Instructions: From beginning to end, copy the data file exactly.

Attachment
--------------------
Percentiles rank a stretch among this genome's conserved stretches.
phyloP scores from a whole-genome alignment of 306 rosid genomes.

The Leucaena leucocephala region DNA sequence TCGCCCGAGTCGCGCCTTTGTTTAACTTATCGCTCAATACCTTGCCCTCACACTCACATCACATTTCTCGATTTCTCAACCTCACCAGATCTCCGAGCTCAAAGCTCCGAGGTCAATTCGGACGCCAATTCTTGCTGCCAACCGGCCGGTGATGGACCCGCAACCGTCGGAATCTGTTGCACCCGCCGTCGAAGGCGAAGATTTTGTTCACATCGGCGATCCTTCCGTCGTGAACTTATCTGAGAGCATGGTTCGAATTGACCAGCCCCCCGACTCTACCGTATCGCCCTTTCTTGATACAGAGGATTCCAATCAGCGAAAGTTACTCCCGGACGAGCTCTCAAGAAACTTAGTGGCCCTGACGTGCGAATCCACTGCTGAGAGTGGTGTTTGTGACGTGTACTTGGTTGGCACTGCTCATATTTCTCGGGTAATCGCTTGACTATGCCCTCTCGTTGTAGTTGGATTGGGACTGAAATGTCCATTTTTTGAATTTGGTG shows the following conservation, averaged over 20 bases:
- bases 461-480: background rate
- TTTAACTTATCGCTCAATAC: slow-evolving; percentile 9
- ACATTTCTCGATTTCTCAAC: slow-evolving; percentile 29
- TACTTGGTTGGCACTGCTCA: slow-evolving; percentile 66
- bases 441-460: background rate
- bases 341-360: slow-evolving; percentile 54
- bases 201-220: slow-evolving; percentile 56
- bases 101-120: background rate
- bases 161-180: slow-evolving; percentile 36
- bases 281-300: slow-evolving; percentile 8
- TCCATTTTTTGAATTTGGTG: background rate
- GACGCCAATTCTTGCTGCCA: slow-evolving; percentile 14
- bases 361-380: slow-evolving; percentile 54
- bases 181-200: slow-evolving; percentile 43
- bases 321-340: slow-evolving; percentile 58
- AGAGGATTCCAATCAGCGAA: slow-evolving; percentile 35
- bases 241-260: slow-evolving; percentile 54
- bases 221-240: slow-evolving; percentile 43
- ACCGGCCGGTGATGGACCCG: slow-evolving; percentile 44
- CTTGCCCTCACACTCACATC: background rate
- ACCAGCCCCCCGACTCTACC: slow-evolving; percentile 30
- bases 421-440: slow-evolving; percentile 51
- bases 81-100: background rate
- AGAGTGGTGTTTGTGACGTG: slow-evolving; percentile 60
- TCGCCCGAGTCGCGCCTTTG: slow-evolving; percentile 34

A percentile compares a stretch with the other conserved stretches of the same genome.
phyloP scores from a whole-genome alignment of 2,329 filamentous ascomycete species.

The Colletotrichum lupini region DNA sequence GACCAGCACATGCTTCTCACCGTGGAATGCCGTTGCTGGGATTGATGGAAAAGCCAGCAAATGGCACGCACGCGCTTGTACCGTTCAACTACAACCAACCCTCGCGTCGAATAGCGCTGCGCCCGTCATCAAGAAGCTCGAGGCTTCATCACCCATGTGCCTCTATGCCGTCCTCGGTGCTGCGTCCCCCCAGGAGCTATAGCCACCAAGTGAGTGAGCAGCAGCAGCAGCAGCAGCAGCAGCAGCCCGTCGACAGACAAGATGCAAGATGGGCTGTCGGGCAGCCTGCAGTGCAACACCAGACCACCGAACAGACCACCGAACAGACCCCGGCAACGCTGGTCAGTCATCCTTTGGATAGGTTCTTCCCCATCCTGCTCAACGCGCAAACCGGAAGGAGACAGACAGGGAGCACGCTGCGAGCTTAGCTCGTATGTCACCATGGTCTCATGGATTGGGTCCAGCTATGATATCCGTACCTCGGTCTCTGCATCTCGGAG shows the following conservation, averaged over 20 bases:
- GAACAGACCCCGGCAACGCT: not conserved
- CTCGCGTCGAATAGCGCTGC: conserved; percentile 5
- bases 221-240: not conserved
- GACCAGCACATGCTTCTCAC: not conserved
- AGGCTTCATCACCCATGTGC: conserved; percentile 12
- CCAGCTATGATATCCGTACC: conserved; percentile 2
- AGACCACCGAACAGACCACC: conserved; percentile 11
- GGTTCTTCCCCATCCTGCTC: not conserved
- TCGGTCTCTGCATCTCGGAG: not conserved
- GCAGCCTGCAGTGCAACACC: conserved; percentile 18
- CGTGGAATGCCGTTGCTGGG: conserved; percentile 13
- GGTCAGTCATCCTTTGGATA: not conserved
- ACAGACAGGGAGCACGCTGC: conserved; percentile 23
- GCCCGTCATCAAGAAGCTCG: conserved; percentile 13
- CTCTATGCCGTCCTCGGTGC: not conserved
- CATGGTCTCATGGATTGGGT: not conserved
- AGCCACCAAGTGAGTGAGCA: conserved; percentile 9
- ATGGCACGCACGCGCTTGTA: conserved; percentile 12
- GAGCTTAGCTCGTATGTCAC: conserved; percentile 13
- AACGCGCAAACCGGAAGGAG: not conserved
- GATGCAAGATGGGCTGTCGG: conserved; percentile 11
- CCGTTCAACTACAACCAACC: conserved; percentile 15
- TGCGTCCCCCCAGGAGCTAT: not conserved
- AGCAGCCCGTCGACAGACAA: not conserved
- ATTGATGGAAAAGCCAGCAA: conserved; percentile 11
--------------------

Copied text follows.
Percentiles rank a stretch among this genome's conserved stretches.
phyloP scores from a whole-genome alignment of 306 rosid genomes.

The Leucaena leucocephala region DNA sequence TCGCCCGAGTCGCGCCTTTGTTTAACTTATCGCTCAATACCTTGCCCTCACACTCACATCACATTTCTCGATTTCTCAACCTCACCAGATCTCCGAGCTCAAAGCTCCGAGGTCAATTCGGACGCCAATTCTTGCTGCCAACCGGCCGGTGATGGACCCGCAACCGTCGGAATCTGTTGCACCCGCCGTCGAAGGCGAAGATTTTGTTCACATCGGCGATCCTTCCGTCGTGAACTTATCTGAGAGCATGGTTCGAATTGACCAGCCCCCCGACTCTACCGTATCGCCCTTTCTTGATACAGAGGATTCCAATCAGCGAAAGTTACTCCCGGACGAGCTCTCAAGAAACTTAGTGGCCCTGACGTGCGAATCCACTGCTGAGAGTGGTGTTTGTGACGTGTACTTGGTTGGCACTGCTCATATTTCTCGGGTAATCGCTTGACTATGCCCTCTCGTTGTAGTTGGATTGGGACTGAAATGTCCATTTTTTGAATTTGGTG shows the following conservation, averaged over 20 bases:
- bases 461-480: background rate
- TTTAACTTATCGCTCAATAC: slow-evolving; percentile 9
- ACATTTCTCGATTTCTCAAC: slow-evolving; percentile 29
- TACTTGGTTGGCACTGCTCA: slow-evolving; percentile 66
- bases 441-460: background rate
- bases 341-360: slow-evolving; percentile 54
- bases 201-220: slow-evolving; percentile 56
- bases 101-120: background rate
- bases 161-180: slow-evolving; percentile 36
- bases 281-300: slow-evolving; percentile 8
- TCCATTTTTTGAATTTGGTG: background rate
- GACGCCAATTCTTGCTGCCA: slow-evolving; percentile 14
- bases 361-380: slow-evolving; percentile 54
- bases 181-200: slow-evolving; percentile 43
- bases 321-340: slow-evolving; percentile 58
- AGAGGATTCCAATCAGCGAA: slow-evolving; percentile 35
- bases 241-260: slow-evolving; percentile 54
- bases 221-240: slow-evolving; percentile 43
- ACCGGCCGGTGATGGACCCG: slow-evolving; percentile 44
- CTTGCCCTCACACTCACATC: background rate
- ACCAGCCCCCCGACTCTACC: slow-evolving; percentile 30
- bases 421-440: slow-evolving; percentile 51
- bases 81-100: background rate
- AGAGTGGTGTTTGTGACGTG: slow-evolving; percentile 60
- TCGCCCGAGTCGCGCCTTTG: slow-evolving; percentile 34

A percentile compares a stretch with the other conserved stretches of the same genome.
phyloP scores from a whole-genome alignment of 2,329 filamentous ascomycete species.

The Colletotrichum lupini region DNA sequence GACCAGCACATGCTTCTCACCGTGGAATGCCGTTGCTGGGATTGATGGAAAAGCCAGCAAATGGCACGCACGCGCTTGTACCGTTCAACTACAACCAACCCTCGCGTCGAATAGCGCTGCGCCCGTCATCAAGAAGCTCGAGGCTTCATCACCCATGTGCCTCTATGCCGTCCTCGGTGCTGCGTCCCCCCAGGAGCTATAGCCACCAAGTGAGTGAGCAGCAGCAGCAGCAGCAGCAGCAGCAGCCCGTCGACAGACAAGATGCAAGATGGGCTGTCGGGCAGCCTGCAGTGCAACACCAGACCACCGAACAGACCACCGAACAGACCCCGGCAACGCTGGTCAGTCATCCTTTGGATAGGTTCTTCCCCATCCTGCTCAACGCGCAAACCGGAAGGAGACAGACAGGGAGCACGCTGCGAGCTTAGCTCGTATGTCACCATGGTCTCATGGATTGGGTCCAGCTATGATATCCGTACCTCGGTCTCTGCATCTCGGAG shows the following conservation, averaged over 20 bases:
- GAACAGACCCCGGCAACGCT: not conserved
- CTCGCGTCGAATAGCGCTGC: conserved; percentile 5
- bases 221-240: not conserved
- GACCAGCACATGCTTCTCAC: not conserved
- AGGCTTCATCACCCATGTGC: conserved; percentile 12
- CCAGCTATGATATCCGTACC: conserved; percentile 2
- AGACCACCGAACAGACCACC: conserved; percentile 11
- GGTTCTTCCCCATCCTGCTC: not conserved
- TCGGTCTCTGCATCTCGGAG: not conserved
- GCAGCCTGCAGTGCAACACC: conserved; percentile 18
- CGTGGAATGCCGTTGCTGGG: conserved; percentile 13
- GGTCAGTCATCCTTTGGATA: not conserved
- ACAGACAGGGAGCACGCTGC: conserved; percentile 23
- GCCCGTCATCAAGAAGCTCG: conserved; percentile 13
- CTCTATGCCGTCCTCGGTGC: not conserved
- CATGGTCTCATGGATTGGGT: not conserved
- AGCCACCAAGTGAGTGAGCA: conserved; percentile 9
- ATGGCACGCACGCGCTTGTA: conserved; percentile 12
- GAGCTTAGCTCGTATGTCAC: conserved; percentile 13
- AACGCGCAAACCGGAAGGAG: not conserved
- GATGCAAGATGGGCTGTCGG: conserved; percentile 11
- CCGTTCAACTACAACCAACC: conserved; percentile 15
- TGCGTCCCCCCAGGAGCTAT: not conserved
- AGCAGCCCGTCGACAGACAA: not conserved
- ATTGATGGAAAAGCCAGCAA: conserved; percentile 11